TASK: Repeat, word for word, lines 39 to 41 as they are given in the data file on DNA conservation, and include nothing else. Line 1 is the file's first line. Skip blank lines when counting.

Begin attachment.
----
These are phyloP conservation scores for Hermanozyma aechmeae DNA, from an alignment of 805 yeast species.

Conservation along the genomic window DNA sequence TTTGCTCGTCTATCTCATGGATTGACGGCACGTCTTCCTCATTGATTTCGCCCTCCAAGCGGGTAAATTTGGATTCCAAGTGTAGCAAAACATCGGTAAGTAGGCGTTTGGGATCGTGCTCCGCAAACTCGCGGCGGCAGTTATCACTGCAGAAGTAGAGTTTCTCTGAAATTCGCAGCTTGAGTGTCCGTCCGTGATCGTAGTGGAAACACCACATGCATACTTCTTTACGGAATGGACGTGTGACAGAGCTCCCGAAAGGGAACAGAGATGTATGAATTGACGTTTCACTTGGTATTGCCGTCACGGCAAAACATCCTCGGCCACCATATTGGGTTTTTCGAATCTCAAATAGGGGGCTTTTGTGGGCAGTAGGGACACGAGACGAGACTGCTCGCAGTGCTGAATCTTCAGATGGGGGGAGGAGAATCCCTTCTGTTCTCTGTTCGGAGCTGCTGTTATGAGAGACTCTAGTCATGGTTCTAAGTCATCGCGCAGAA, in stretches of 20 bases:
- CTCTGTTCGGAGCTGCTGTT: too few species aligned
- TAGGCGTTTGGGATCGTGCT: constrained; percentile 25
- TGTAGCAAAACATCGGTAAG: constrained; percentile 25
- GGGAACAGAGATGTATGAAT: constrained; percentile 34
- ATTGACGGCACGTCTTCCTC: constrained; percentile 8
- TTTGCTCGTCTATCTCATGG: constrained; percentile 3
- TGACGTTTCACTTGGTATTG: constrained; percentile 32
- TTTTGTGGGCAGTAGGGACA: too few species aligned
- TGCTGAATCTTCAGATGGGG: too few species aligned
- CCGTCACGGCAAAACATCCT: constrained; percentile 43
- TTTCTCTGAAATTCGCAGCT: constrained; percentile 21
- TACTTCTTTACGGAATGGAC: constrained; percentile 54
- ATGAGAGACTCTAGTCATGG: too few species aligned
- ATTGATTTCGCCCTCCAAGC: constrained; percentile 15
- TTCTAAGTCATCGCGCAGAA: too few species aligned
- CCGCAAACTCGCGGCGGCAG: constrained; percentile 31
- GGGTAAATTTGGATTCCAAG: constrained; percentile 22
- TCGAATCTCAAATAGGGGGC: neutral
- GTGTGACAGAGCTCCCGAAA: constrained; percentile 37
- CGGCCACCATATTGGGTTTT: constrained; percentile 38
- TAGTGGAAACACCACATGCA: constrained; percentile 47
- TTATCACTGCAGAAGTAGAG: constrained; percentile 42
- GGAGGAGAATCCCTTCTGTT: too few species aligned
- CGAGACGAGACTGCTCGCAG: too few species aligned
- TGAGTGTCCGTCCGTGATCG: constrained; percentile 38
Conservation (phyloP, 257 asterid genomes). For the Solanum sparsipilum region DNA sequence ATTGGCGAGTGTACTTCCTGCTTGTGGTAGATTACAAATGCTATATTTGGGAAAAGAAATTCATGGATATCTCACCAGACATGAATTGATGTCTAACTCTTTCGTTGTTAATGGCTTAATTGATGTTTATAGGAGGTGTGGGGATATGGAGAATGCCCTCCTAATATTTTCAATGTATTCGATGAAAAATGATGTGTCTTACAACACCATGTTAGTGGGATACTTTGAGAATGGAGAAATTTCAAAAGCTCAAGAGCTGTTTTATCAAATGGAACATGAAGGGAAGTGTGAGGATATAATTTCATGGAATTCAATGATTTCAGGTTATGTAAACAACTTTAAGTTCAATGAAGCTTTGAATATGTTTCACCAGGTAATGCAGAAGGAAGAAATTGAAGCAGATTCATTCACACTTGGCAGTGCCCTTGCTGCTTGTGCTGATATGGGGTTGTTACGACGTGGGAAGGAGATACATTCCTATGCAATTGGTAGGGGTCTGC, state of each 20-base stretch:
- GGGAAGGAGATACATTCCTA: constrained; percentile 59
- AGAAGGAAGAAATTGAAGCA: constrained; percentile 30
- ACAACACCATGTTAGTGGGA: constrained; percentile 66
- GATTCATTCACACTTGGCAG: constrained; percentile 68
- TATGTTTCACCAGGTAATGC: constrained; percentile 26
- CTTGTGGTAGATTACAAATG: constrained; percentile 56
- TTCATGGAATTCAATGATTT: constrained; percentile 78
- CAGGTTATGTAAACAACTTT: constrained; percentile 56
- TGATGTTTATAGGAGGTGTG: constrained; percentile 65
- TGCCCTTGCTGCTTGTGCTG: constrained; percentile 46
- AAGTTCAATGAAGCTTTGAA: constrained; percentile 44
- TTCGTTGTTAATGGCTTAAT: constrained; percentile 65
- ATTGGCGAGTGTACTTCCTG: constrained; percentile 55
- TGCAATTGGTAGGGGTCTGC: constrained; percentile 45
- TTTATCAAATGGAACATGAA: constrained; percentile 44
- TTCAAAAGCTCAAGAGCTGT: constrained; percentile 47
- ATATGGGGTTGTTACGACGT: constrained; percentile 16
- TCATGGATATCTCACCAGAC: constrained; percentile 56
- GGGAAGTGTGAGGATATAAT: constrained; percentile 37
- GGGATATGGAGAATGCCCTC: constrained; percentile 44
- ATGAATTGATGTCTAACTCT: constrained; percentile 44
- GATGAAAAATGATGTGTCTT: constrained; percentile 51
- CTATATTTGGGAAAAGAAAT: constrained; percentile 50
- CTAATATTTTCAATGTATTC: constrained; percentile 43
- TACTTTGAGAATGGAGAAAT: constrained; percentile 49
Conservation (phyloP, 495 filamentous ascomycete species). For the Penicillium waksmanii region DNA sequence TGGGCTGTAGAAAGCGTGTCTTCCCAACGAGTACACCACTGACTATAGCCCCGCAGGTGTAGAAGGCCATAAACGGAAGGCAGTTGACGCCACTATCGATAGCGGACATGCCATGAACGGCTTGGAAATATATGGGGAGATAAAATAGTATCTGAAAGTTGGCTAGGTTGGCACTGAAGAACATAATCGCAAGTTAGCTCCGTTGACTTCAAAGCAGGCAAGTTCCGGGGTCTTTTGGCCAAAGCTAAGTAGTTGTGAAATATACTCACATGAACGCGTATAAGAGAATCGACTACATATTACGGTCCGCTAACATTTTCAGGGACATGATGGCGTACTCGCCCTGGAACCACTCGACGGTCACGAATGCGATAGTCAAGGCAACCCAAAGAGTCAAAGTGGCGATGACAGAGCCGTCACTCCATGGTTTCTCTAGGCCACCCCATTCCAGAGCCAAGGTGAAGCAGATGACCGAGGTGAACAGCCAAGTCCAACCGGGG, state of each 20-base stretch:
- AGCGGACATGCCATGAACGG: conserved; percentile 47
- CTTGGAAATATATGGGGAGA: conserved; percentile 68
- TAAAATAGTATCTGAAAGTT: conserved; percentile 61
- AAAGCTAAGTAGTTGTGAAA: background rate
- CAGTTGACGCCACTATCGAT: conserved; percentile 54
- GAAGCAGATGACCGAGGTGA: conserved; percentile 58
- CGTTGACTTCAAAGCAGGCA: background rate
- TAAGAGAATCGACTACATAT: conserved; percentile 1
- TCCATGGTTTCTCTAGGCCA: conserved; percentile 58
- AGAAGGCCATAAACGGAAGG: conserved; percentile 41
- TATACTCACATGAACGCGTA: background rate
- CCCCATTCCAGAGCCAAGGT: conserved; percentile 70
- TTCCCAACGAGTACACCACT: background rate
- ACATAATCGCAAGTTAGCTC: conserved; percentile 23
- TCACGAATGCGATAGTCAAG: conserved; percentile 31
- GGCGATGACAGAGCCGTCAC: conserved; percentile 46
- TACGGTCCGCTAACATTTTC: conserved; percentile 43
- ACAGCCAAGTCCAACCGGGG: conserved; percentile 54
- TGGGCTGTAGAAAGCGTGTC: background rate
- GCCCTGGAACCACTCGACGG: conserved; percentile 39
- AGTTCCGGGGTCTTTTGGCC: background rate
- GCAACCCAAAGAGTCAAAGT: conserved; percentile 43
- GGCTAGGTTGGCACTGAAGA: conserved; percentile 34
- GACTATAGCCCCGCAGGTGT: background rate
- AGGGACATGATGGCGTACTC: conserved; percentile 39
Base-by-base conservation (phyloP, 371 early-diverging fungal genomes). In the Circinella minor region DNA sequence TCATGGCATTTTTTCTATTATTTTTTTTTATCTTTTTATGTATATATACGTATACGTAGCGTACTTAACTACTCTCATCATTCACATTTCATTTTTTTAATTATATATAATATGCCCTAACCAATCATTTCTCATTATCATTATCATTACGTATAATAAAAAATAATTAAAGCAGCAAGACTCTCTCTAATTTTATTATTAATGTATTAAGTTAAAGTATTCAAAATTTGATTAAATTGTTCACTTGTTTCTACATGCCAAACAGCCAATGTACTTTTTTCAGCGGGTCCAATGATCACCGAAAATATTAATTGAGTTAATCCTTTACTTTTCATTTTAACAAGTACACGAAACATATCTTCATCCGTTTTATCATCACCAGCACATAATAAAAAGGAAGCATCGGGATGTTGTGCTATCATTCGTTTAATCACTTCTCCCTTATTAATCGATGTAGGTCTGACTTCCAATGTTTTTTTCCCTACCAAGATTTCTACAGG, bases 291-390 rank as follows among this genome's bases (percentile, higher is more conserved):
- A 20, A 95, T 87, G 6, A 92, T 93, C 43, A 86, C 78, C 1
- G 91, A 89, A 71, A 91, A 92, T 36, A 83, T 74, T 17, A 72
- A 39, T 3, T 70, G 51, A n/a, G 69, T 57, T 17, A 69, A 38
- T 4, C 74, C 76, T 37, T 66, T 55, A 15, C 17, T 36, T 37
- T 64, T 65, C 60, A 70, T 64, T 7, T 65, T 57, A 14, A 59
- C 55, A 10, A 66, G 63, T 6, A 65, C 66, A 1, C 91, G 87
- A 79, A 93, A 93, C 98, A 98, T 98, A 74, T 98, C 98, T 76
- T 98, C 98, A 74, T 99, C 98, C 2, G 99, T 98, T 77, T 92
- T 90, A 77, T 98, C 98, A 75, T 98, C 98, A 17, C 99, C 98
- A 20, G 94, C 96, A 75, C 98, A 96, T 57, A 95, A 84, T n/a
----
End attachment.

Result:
- AAGTTCAATGAAGCTTTGAA: constrained; percentile 44
- TTCGTTGTTAATGGCTTAAT: constrained; percentile 65
- ATTGGCGAGTGTACTTCCTG: constrained; percentile 55